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About Richard Varick DeWitt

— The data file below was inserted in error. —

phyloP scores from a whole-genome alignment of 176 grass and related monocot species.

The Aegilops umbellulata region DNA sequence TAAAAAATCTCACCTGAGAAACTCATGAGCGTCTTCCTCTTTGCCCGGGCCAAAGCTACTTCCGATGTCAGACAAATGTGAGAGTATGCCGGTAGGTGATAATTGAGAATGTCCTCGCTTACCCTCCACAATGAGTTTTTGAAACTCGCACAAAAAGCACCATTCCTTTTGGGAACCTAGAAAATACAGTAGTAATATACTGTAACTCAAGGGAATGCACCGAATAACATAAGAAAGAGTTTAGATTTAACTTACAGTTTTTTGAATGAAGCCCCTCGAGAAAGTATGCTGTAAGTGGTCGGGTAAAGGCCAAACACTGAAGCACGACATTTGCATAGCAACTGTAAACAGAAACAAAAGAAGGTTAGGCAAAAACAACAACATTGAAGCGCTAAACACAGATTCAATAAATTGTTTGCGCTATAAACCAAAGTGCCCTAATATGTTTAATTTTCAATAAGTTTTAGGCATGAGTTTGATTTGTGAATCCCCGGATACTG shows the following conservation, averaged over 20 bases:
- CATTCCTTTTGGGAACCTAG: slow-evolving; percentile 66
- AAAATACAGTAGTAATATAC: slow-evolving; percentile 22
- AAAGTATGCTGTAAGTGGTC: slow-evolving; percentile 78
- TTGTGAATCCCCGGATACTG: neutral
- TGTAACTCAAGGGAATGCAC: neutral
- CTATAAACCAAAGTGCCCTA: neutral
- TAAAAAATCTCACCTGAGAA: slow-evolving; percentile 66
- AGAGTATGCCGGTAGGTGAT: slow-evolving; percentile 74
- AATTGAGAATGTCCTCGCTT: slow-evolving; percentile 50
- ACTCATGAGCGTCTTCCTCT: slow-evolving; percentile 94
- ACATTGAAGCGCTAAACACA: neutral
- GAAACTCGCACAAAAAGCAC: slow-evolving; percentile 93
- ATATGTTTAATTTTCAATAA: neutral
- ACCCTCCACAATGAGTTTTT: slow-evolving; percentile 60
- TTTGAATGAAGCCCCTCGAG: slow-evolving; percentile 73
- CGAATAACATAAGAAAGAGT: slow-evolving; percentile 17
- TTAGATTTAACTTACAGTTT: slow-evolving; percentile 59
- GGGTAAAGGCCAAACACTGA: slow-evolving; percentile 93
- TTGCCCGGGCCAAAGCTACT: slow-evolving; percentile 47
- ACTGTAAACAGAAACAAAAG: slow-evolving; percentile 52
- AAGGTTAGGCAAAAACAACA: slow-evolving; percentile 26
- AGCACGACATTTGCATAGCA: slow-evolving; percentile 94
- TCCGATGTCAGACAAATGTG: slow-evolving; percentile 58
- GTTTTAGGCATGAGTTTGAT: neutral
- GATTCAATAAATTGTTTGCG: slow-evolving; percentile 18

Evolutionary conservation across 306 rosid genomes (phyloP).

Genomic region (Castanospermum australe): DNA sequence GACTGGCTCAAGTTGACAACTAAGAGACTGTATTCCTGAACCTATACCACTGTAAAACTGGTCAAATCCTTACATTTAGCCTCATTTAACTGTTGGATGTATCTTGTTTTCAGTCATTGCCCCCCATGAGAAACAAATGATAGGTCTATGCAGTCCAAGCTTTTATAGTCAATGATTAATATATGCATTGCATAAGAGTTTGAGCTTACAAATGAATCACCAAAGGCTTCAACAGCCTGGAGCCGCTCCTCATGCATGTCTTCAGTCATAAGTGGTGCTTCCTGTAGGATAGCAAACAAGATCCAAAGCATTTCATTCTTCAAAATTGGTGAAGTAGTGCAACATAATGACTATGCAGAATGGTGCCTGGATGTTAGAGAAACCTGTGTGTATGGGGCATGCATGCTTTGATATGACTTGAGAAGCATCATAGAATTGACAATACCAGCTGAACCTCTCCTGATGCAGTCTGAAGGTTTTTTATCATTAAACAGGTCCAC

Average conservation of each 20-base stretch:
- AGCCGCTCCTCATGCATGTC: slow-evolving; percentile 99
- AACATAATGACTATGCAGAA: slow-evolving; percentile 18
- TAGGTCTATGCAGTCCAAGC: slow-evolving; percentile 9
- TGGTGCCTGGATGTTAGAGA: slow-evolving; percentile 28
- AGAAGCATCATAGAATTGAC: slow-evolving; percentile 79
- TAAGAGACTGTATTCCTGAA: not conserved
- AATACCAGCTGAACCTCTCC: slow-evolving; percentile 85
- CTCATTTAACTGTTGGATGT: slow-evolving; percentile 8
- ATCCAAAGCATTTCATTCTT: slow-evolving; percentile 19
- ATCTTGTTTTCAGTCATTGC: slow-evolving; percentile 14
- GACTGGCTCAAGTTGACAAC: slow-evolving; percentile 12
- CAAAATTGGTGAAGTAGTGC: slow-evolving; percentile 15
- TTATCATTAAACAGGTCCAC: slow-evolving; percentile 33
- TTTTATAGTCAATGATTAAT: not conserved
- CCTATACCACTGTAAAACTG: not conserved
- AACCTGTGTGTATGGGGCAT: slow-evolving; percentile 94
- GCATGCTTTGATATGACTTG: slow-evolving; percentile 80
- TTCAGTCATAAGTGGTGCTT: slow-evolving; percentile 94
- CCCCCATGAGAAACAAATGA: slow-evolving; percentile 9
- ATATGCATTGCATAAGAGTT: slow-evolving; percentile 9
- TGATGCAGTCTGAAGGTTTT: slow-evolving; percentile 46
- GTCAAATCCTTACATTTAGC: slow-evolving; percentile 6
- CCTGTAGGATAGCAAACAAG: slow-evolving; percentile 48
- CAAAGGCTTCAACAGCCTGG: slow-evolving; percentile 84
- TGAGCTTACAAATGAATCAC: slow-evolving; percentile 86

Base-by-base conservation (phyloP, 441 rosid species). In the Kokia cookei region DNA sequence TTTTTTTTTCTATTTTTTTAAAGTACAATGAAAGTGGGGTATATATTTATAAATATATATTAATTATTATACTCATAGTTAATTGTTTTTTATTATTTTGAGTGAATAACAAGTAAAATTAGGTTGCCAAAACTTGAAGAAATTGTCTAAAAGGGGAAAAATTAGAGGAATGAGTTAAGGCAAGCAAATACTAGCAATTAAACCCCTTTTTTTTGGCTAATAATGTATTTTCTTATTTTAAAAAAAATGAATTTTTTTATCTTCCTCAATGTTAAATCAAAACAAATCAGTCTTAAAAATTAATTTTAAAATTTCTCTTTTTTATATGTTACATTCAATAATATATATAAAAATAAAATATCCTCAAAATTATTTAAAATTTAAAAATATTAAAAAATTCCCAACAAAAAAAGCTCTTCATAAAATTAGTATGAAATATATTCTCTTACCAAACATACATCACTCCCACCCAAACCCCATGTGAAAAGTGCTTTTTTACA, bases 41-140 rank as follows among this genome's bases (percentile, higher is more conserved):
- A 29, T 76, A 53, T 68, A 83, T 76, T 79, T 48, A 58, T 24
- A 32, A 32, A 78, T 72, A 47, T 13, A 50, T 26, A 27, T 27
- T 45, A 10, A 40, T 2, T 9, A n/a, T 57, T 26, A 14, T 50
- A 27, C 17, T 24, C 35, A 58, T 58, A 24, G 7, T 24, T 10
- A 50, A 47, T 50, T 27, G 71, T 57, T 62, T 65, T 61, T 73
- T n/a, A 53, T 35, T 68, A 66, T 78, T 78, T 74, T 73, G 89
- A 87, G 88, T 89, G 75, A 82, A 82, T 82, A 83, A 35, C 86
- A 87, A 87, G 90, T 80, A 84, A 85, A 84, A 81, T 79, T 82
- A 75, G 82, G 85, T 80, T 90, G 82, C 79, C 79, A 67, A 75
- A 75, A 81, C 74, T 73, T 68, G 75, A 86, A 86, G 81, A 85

Richard Varick, son of General Simeon and Jane (Varick) (Hardenbergh) De Witt, was born at Albany, New York, February 6, 1800, died at Albany, February 7, 1868. He inherited his father's scientific tastes, and was one of the founders of the old Albany Institute, as well as one of its first officers. Before that learned body he frequently displayed his scientific and literary attainments. He graduated at Union College, and after finishing his studies in the office of the late Harmanus Bleecker, afterwards United States Minister at The Hague, was called to the bar. He possessed a large property at Ithaca, New York, and while his natural tastes led him to literary pursuits, his prominent position forced him to a more active life. He established and maintained a line of steamboats on Cayuga lake, in their day considered models of speed and comfort. It was his pleasure to devote much spare time to architectural drawing; he has left behind many drawings of buildings and paintings in both water color and oil of the early types of steamboats, notably that of Fulton's "Clermont." Through his exertions and means, the Ithaca & Oswego railroad was constructed, which was one of the earliest lines in New York state; but unfortunately. in the financial disaster of 1837, he lost much of his property by the forced sale of this road. He was for many years both an elder and superintendent of the Sunday school of the Middle (or Second) Dutch Reformed Church of Albany. He was vice-president of the State Cincinnati Society, and during the absence of Governor Fish in Europe, acting president. His refinement was only one of his many charms, and throughout his whole life he maintained a spotless Christian character.